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Webinar: A more accurate picture of surface water mass dynamics
Thursday, 07 July 2022, 12:00
Thursday, July 7, 2022. 12:00 PM. Webinar: A more accurate picture of surface water mass dynamics. Aqeel Piracha, Institute of Marine Sciences. Sponsored by NOAA NOS. More information here. Register here.
Abstract: Ocean Circulation is intimately tied to the movement of unique bodies of water. These bodies of water are known as water masses and they each have distinct properties and histories which can be used to fingerprint them. Their characteristics are set by interactions with the atmosphere. Once set, these characteristics remain unchanged as the water mass sinks into the ocean interior. Meaning, with a knowledge of Ocean-Atmosphere interaction we can trace these surface water masses to infer ocean circulation. Global ocean circulation can be summarized as a progressive change in surface water buoyancy. With equatorial heating creating buoyant water masses which progressively lose their buoyancy through cooling and other atmospheric processes until, at the poles, they ultimately sink to complete a global ocean circulation cell. This surface branch of the circulation is the most crucial as this is where they are created. Estimates of this surface arm traditionally require a direct knowledge of ocean-atmosphere interactions. However, the data describing these interactions are usually biased and prone to various uncertainties and errors. Can we infer knowledge of ocean circulation without this data. By Understanding processes forcing sea surface state changes, the use of these error-prone air-sea fluxes can be avoided allowing for a much more accurate picture of how the oceans are changing in a changing climate.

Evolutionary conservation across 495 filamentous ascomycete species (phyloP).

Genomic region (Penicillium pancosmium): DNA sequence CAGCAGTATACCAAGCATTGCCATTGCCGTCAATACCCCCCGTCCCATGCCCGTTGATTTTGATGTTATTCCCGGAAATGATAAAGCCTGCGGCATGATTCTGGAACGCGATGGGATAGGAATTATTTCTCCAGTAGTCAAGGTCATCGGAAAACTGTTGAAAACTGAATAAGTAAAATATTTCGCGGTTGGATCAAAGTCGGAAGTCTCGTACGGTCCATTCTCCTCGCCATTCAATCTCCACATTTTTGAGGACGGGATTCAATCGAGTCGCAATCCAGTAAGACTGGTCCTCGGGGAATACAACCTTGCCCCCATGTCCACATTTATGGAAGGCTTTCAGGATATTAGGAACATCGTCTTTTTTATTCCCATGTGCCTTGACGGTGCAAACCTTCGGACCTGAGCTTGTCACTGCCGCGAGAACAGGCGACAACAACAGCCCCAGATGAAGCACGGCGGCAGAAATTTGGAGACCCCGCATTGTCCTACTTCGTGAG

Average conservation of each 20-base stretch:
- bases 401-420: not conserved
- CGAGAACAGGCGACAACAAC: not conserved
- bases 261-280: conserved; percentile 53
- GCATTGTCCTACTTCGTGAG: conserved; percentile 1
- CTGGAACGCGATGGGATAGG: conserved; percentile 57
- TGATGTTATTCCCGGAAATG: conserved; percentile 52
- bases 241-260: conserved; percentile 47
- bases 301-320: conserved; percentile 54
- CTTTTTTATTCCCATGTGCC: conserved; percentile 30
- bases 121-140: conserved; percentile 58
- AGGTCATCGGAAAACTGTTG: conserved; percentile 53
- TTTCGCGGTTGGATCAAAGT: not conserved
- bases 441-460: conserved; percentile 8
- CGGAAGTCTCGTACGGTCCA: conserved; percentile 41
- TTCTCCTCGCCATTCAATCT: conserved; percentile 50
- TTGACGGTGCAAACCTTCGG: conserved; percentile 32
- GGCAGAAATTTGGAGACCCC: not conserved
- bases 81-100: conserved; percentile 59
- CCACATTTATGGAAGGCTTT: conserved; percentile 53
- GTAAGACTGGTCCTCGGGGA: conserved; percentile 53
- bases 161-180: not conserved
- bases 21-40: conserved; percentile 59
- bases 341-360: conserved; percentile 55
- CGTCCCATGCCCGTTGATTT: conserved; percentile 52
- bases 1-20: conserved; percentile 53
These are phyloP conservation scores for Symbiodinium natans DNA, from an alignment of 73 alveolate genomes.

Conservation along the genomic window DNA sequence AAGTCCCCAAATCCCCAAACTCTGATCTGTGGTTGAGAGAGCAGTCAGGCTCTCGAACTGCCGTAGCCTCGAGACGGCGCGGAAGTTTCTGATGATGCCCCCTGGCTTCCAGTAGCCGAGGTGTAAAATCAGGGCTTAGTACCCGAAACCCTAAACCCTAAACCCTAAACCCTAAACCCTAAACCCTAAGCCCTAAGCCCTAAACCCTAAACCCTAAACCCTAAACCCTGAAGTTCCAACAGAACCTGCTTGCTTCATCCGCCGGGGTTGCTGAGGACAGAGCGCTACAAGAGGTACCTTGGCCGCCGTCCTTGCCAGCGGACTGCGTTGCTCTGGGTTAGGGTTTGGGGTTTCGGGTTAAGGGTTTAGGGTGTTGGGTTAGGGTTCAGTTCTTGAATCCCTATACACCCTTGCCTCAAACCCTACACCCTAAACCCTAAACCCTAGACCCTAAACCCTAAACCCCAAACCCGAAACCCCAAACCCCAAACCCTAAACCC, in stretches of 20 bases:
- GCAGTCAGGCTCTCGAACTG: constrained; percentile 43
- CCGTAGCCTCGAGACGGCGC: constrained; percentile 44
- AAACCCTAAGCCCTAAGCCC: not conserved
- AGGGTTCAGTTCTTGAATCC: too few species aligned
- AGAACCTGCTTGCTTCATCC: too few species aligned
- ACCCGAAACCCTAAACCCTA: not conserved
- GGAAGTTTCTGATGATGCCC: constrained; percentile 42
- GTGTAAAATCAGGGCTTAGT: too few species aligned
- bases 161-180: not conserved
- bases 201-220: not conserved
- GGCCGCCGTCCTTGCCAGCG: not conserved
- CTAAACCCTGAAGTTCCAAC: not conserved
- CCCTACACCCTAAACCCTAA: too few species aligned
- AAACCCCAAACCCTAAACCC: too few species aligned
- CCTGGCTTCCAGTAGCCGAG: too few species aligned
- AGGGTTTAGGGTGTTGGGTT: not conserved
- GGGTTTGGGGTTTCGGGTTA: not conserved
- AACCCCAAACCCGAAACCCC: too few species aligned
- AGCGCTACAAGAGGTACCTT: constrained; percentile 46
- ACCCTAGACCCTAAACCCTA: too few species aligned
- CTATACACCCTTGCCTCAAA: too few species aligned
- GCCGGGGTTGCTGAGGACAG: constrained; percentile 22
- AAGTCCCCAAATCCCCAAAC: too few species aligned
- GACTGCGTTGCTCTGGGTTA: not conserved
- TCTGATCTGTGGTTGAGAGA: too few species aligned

Bio(s): Aqeel Piracha is a PhD student at the Institute Of Marine Sciences (ICM) Barcelona, Spain. Prior to starting his PhD, he was a trainee at the European Space Agency (ESA) where his specialization in the field of ocean circulation was born. He obtained his bachelor degree from the University of Bangor in Wales, where his dissertation was on analyzing Deuterium/Hydrogen ratios of Planets, Comets and Meteorites to understand the origins of Earth's oceans. His master degree thesis was on understanding the stability of internal tides in coastal regions.